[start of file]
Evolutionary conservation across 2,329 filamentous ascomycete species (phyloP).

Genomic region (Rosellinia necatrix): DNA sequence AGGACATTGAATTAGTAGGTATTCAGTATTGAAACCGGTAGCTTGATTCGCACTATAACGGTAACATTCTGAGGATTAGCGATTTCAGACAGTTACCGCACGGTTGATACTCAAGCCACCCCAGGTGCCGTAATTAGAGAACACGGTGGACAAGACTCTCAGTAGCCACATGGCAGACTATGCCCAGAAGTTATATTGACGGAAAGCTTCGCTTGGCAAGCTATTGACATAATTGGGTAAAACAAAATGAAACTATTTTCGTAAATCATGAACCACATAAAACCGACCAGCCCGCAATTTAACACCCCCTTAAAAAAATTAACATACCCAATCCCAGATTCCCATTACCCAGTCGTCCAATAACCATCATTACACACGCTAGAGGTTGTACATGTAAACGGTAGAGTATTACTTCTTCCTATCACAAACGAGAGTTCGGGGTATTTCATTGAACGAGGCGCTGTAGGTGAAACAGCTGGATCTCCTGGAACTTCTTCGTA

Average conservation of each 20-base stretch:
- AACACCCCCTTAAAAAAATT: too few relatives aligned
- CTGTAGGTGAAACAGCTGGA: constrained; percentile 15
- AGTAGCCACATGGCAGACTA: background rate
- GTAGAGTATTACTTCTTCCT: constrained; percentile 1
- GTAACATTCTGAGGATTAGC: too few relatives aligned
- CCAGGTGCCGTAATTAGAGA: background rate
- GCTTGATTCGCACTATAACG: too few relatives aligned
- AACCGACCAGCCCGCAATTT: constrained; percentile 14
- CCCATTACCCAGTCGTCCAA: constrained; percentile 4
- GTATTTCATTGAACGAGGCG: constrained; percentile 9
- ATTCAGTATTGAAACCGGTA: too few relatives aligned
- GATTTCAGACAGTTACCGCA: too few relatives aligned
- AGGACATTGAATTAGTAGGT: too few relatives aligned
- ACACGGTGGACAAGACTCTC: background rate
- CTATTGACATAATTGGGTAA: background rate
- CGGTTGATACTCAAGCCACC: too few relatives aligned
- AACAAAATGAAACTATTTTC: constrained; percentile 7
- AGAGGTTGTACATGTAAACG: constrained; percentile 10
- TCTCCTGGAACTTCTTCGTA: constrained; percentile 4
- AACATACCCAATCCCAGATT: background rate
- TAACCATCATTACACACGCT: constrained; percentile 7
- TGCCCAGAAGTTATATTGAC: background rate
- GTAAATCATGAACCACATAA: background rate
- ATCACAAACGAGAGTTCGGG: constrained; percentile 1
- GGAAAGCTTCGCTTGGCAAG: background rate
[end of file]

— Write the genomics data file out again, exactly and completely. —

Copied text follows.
Evolutionary conservation across 2,329 filamentous ascomycete species (phyloP).

Genomic region (Rosellinia necatrix): DNA sequence AGGACATTGAATTAGTAGGTATTCAGTATTGAAACCGGTAGCTTGATTCGCACTATAACGGTAACATTCTGAGGATTAGCGATTTCAGACAGTTACCGCACGGTTGATACTCAAGCCACCCCAGGTGCCGTAATTAGAGAACACGGTGGACAAGACTCTCAGTAGCCACATGGCAGACTATGCCCAGAAGTTATATTGACGGAAAGCTTCGCTTGGCAAGCTATTGACATAATTGGGTAAAACAAAATGAAACTATTTTCGTAAATCATGAACCACATAAAACCGACCAGCCCGCAATTTAACACCCCCTTAAAAAAATTAACATACCCAATCCCAGATTCCCATTACCCAGTCGTCCAATAACCATCATTACACACGCTAGAGGTTGTACATGTAAACGGTAGAGTATTACTTCTTCCTATCACAAACGAGAGTTCGGGGTATTTCATTGAACGAGGCGCTGTAGGTGAAACAGCTGGATCTCCTGGAACTTCTTCGTA

Average conservation of each 20-base stretch:
- AACACCCCCTTAAAAAAATT: too few relatives aligned
- CTGTAGGTGAAACAGCTGGA: constrained; percentile 15
- AGTAGCCACATGGCAGACTA: background rate
- GTAGAGTATTACTTCTTCCT: constrained; percentile 1
- GTAACATTCTGAGGATTAGC: too few relatives aligned
- CCAGGTGCCGTAATTAGAGA: background rate
- GCTTGATTCGCACTATAACG: too few relatives aligned
- AACCGACCAGCCCGCAATTT: constrained; percentile 14
- CCCATTACCCAGTCGTCCAA: constrained; percentile 4
- GTATTTCATTGAACGAGGCG: constrained; percentile 9
- ATTCAGTATTGAAACCGGTA: too few relatives aligned
- GATTTCAGACAGTTACCGCA: too few relatives aligned
- AGGACATTGAATTAGTAGGT: too few relatives aligned
- ACACGGTGGACAAGACTCTC: background rate
- CTATTGACATAATTGGGTAA: background rate
- CGGTTGATACTCAAGCCACC: too few relatives aligned
- AACAAAATGAAACTATTTTC: constrained; percentile 7
- AGAGGTTGTACATGTAAACG: constrained; percentile 10
- TCTCCTGGAACTTCTTCGTA: constrained; percentile 4
- AACATACCCAATCCCAGATT: background rate
- TAACCATCATTACACACGCT: constrained; percentile 7
- TGCCCAGAAGTTATATTGAC: background rate
- GTAAATCATGAACCACATAA: background rate
- ATCACAAACGAGAGTTCGGG: constrained; percentile 1
- GGAAAGCTTCGCTTGGCAAG: background rate